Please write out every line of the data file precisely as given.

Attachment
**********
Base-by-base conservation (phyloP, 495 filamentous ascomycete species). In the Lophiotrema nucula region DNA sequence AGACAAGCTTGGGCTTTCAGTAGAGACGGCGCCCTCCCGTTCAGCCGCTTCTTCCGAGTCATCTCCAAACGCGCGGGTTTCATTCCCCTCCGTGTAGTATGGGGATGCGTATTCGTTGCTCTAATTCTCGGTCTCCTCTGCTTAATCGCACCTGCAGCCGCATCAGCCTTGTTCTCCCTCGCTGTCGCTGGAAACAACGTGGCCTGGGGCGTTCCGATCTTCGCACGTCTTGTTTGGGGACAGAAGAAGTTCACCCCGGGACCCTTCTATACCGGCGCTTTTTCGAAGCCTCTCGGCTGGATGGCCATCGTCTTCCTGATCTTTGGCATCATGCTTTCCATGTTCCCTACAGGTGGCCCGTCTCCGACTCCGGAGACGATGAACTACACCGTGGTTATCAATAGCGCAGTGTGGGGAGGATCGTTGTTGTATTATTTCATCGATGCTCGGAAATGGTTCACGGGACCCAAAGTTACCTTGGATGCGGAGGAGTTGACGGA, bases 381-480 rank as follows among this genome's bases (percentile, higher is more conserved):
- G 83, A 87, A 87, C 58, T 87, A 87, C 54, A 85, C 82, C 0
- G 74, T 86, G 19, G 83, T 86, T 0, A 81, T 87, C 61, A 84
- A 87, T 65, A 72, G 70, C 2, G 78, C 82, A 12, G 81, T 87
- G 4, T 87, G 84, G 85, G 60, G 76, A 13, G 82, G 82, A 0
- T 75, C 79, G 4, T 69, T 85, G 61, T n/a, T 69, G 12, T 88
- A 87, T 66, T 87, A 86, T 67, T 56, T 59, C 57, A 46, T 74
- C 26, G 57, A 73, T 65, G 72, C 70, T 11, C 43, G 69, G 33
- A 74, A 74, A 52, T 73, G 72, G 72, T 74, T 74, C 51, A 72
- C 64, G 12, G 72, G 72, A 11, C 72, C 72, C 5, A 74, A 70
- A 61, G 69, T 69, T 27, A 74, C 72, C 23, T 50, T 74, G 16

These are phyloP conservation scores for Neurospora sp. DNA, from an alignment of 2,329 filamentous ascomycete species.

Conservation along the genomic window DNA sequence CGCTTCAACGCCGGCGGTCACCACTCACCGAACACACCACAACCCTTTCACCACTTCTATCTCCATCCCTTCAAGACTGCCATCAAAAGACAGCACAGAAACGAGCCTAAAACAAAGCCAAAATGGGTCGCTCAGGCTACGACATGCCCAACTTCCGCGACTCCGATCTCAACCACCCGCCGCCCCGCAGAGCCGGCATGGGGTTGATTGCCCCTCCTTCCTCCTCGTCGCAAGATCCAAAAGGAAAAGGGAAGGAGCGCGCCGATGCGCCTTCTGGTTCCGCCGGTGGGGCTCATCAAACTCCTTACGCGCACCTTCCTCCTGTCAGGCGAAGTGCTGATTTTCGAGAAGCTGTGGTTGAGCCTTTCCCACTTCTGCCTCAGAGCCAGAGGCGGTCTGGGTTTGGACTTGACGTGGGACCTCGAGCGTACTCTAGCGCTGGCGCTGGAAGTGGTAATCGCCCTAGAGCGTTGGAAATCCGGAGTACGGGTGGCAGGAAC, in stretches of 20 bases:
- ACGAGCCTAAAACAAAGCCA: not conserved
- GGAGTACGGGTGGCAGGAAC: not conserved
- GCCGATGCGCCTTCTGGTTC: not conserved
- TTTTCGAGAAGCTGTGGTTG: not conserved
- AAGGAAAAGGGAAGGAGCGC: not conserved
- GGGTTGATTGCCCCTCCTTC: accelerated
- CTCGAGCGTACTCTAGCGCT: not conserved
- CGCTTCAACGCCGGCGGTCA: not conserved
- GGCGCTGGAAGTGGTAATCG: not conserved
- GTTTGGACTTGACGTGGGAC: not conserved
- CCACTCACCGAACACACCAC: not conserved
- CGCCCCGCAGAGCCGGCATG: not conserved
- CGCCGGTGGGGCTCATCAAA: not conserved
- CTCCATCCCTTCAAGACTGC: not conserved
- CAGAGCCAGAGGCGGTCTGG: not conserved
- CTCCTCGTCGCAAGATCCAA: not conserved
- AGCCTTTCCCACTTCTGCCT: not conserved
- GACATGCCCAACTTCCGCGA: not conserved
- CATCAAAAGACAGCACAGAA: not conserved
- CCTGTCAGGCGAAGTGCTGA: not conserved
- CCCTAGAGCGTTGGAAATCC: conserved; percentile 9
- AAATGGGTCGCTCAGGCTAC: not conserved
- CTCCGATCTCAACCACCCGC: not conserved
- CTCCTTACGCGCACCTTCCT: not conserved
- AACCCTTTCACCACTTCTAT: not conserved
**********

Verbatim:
Base-by-base conservation (phyloP, 495 filamentous ascomycete species). In the Lophiotrema nucula region DNA sequence AGACAAGCTTGGGCTTTCAGTAGAGACGGCGCCCTCCCGTTCAGCCGCTTCTTCCGAGTCATCTCCAAACGCGCGGGTTTCATTCCCCTCCGTGTAGTATGGGGATGCGTATTCGTTGCTCTAATTCTCGGTCTCCTCTGCTTAATCGCACCTGCAGCCGCATCAGCCTTGTTCTCCCTCGCTGTCGCTGGAAACAACGTGGCCTGGGGCGTTCCGATCTTCGCACGTCTTGTTTGGGGACAGAAGAAGTTCACCCCGGGACCCTTCTATACCGGCGCTTTTTCGAAGCCTCTCGGCTGGATGGCCATCGTCTTCCTGATCTTTGGCATCATGCTTTCCATGTTCCCTACAGGTGGCCCGTCTCCGACTCCGGAGACGATGAACTACACCGTGGTTATCAATAGCGCAGTGTGGGGAGGATCGTTGTTGTATTATTTCATCGATGCTCGGAAATGGTTCACGGGACCCAAAGTTACCTTGGATGCGGAGGAGTTGACGGA, bases 381-480 rank as follows among this genome's bases (percentile, higher is more conserved):
- G 83, A 87, A 87, C 58, T 87, A 87, C 54, A 85, C 82, C 0
- G 74, T 86, G 19, G 83, T 86, T 0, A 81, T 87, C 61, A 84
- A 87, T 65, A 72, G 70, C 2, G 78, C 82, A 12, G 81, T 87
- G 4, T 87, G 84, G 85, G 60, G 76, A 13, G 82, G 82, A 0
- T 75, C 79, G 4, T 69, T 85, G 61, T n/a, T 69, G 12, T 88
- A 87, T 66, T 87, A 86, T 67, T 56, T 59, C 57, A 46, T 74
- C 26, G 57, A 73, T 65, G 72, C 70, T 11, C 43, G 69, G 33
- A 74, A 74, A 52, T 73, G 72, G 72, T 74, T 74, C 51, A 72
- C 64, G 12, G 72, G 72, A 11, C 72, C 72, C 5, A 74, A 70
- A 61, G 69, T 69, T 27, A 74, C 72, C 23, T 50, T 74, G 16

These are phyloP conservation scores for Neurospora sp. DNA, from an alignment of 2,329 filamentous ascomycete species.

Conservation along the genomic window DNA sequence CGCTTCAACGCCGGCGGTCACCACTCACCGAACACACCACAACCCTTTCACCACTTCTATCTCCATCCCTTCAAGACTGCCATCAAAAGACAGCACAGAAACGAGCCTAAAACAAAGCCAAAATGGGTCGCTCAGGCTACGACATGCCCAACTTCCGCGACTCCGATCTCAACCACCCGCCGCCCCGCAGAGCCGGCATGGGGTTGATTGCCCCTCCTTCCTCCTCGTCGCAAGATCCAAAAGGAAAAGGGAAGGAGCGCGCCGATGCGCCTTCTGGTTCCGCCGGTGGGGCTCATCAAACTCCTTACGCGCACCTTCCTCCTGTCAGGCGAAGTGCTGATTTTCGAGAAGCTGTGGTTGAGCCTTTCCCACTTCTGCCTCAGAGCCAGAGGCGGTCTGGGTTTGGACTTGACGTGGGACCTCGAGCGTACTCTAGCGCTGGCGCTGGAAGTGGTAATCGCCCTAGAGCGTTGGAAATCCGGAGTACGGGTGGCAGGAAC, in stretches of 20 bases:
- ACGAGCCTAAAACAAAGCCA: not conserved
- GGAGTACGGGTGGCAGGAAC: not conserved
- GCCGATGCGCCTTCTGGTTC: not conserved
- TTTTCGAGAAGCTGTGGTTG: not conserved
- AAGGAAAAGGGAAGGAGCGC: not conserved
- GGGTTGATTGCCCCTCCTTC: accelerated
- CTCGAGCGTACTCTAGCGCT: not conserved
- CGCTTCAACGCCGGCGGTCA: not conserved
- GGCGCTGGAAGTGGTAATCG: not conserved
- GTTTGGACTTGACGTGGGAC: not conserved
- CCACTCACCGAACACACCAC: not conserved
- CGCCCCGCAGAGCCGGCATG: not conserved
- CGCCGGTGGGGCTCATCAAA: not conserved
- CTCCATCCCTTCAAGACTGC: not conserved
- CAGAGCCAGAGGCGGTCTGG: not conserved
- CTCCTCGTCGCAAGATCCAA: not conserved
- AGCCTTTCCCACTTCTGCCT: not conserved
- GACATGCCCAACTTCCGCGA: not conserved
- CATCAAAAGACAGCACAGAA: not conserved
- CCTGTCAGGCGAAGTGCTGA: not conserved
- CCCTAGAGCGTTGGAAATCC: conserved; percentile 9
- AAATGGGTCGCTCAGGCTAC: not conserved
- CTCCGATCTCAACCACCCGC: not conserved
- CTCCTTACGCGCACCTTCCT: not conserved
- AACCCTTTCACCACTTCTAT: not conserved